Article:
with additional reporting from

Legal Business

Skadden’s London head Buck steps down as the City claims global management positions in energy and litigation


Skadden, Arps, Slate, Meagher & Flom’s longstanding European head Bruce Buck has stepped down from his role as London head as the leading Wall Street firm also makes a series of senior appointments that have seen a shift in power to the City.

After 25 years as Skadden’s City head, London-office founder Buck (pictured) has been replaced by corporate partner Pranav Trivedi. Buck will continue to serve as the firm’s European head.

Trivedi has experience in advising on international corporate finance including initial public offerings and privatisations, cross-border M&A, joint ventures and private equity. He was previously head of Moscow and has now been replaced by corporate finance partners Dmitri Kovalenko and Alexey Kiyashko.

Other changes to the 1,735-lawyer white shoe firm’s leadership line-up include London-based Karyl Nairn QC and disputes partner David Kavanagh’s appointment as global co-heads of the firm’s international litigation and arbitration group alongside New York disputes partner John Gardiner.

London energy and infrastructure projects partner Doug Nordlinger has taken over as global head of the energy and infrastructure projects group, replacing previous head and energy partner Marty Klepper in Washington DC.

Buck joined Skadden in 1988 after the high profile M&A partner was headhunted to establish the London office and head the firm’s European operations. In 1990, he began to work more closely in Russia and has managed the firm’s Russian practice since the opening of the Moscow office in 1992. He is also the chairman and director of Chelsea Football Club and worked on the acquisition of the club by an investment vehicle for Roman Abramovich.

A spokesperson for the firm said that the move was ‘a natural evolution’.

Legal Business

Skadden and Shearman take lead roles as struggling BlackBerry agrees $4.7bn sale


Following dashed hopes that BlackBerry’s new handset would reverse its falling fortunes, Skadden, Arps, Slate, Meagher & Flom and Shearman & Sterling have been assigned as lead advisors as the struggling smartphone maker sells its business to its largest investor, Fairfax Financial, for $4.7bn.

Skadden, which was instructed last month by BlackBerry as it reviewed its strategic options, is being led by New York corporate partners Stephen Arcano, Neil Stronski and Richard Grossman. Canadian firm Torys is also advising BlackBerry, led by corporate finance partner David Chaikof.

Toronto-headquartered Fairfax has turned to Shearman & Sterling, led by head of New York’s M&A group Scott Petepiece, capital markets partner Jason Lehner and counsel Sean Skiffington from Shearman’s global M&A group. McCarthy Tétrault is also providing legal advice led by Toronto senior partner Garth Girvan alongside US markets leader David Tennant.

In April Skadden represented Research In Motion (RIM) — the maker of BlackBerry — in the dismissal of a securities class action that alleged it made false statements regarding its financial condition and business prospects.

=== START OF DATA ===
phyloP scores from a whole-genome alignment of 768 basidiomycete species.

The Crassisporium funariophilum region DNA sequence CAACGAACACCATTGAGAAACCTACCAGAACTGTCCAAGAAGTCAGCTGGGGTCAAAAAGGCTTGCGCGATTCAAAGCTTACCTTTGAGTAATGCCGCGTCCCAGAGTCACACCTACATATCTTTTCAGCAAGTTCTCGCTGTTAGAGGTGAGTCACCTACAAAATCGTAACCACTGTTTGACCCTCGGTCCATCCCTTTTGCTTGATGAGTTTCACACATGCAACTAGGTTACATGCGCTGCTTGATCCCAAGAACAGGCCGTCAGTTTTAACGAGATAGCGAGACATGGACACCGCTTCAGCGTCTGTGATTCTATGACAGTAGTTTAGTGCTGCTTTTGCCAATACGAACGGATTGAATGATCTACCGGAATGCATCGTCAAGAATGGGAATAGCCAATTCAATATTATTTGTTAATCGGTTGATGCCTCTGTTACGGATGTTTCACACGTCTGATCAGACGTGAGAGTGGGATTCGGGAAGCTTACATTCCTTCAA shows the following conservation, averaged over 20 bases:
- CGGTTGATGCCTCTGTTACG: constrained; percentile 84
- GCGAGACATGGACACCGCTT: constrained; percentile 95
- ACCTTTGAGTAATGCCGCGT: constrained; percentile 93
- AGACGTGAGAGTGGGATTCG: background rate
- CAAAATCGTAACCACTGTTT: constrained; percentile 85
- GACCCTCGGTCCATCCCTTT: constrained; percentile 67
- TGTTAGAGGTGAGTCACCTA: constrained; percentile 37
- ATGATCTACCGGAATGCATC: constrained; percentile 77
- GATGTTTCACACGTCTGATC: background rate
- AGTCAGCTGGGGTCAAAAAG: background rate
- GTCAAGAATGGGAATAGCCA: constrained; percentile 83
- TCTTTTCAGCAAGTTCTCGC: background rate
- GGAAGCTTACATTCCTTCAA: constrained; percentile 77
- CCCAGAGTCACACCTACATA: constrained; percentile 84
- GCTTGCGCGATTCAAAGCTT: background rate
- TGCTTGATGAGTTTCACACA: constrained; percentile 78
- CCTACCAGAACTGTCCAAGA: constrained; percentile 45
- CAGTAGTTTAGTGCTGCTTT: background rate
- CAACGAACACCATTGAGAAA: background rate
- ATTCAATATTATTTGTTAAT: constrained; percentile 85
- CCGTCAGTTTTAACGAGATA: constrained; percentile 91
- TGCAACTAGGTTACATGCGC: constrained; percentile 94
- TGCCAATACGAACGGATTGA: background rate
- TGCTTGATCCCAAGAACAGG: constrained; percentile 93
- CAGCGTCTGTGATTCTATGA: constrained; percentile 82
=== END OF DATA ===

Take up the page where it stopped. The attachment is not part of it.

Shearman & Sterling also has a long-standing relationship with its client and in July represented Fairfax in its acquisition of pet insurance provider Hartville Group.

Under the deal to acquire BlackBerry, the Canadian investor has signed a letter of intent agreeing to pay $9 in cash per BlackBerry share. Due diligence is expected to be complete by November 4. The sale comes as, despite remaining popular with much of the business community, the smartphone group has lost considerable market share to rivals such as Apple’s iPhone.

Chair of BlackBerry’s board of directors, Barbara Stymiest, said: ‘The special committee is seeking the best available outcome for the company’s constituents, including for shareholders.’

Legal Business

Deal watch: telecoms stays on front pages as Skadden and Simpson Thacher lead on Microsoft’s acquisition of Nokia’s mobile business


Following Monday’s $130bn deal between Vodafone and Verizon, yet another blockbuster telecoms transaction has emerged to keep M&A lawyers enthralled, with US firm Skadden, Arps, Slate, Meagher & Flom and Simpson Thacher & Bartlett taking the lead in Microsoft’s $7bn acquisition of Nokia’s Devices & Services business along with a ten-year patent licensing agreement.

Under the terms of the deal, which is expected to complete in the first quarter of 2014, Microsoft will acquire all of Nokia’s Devices & Services arm, including its mobile phones and smart devices business, which generated an estimated €14.9bn, or almost 50%, of Nokia’s net sales for the full year 2012. Around 32,000 staff are expected to transfer to Microsoft.

Nokia’s CTO (Chief Technology Office) organisation and patent portfolio will remain within the Nokia Group. As part of the transaction, Nokia will grant Microsoft a 10-year, non-exclusive licence to its patents and Microsoft will grant Nokia reciprocal rights related to its mapping division, HERE. Microsoft also has the future option of make this licencing agreement permanent.

Of the total purchase price of €5.44bn, €3.79bn relates to the purchase of the Devices & Services business, while €1.65bn relates to the mutual patent agreement and future option.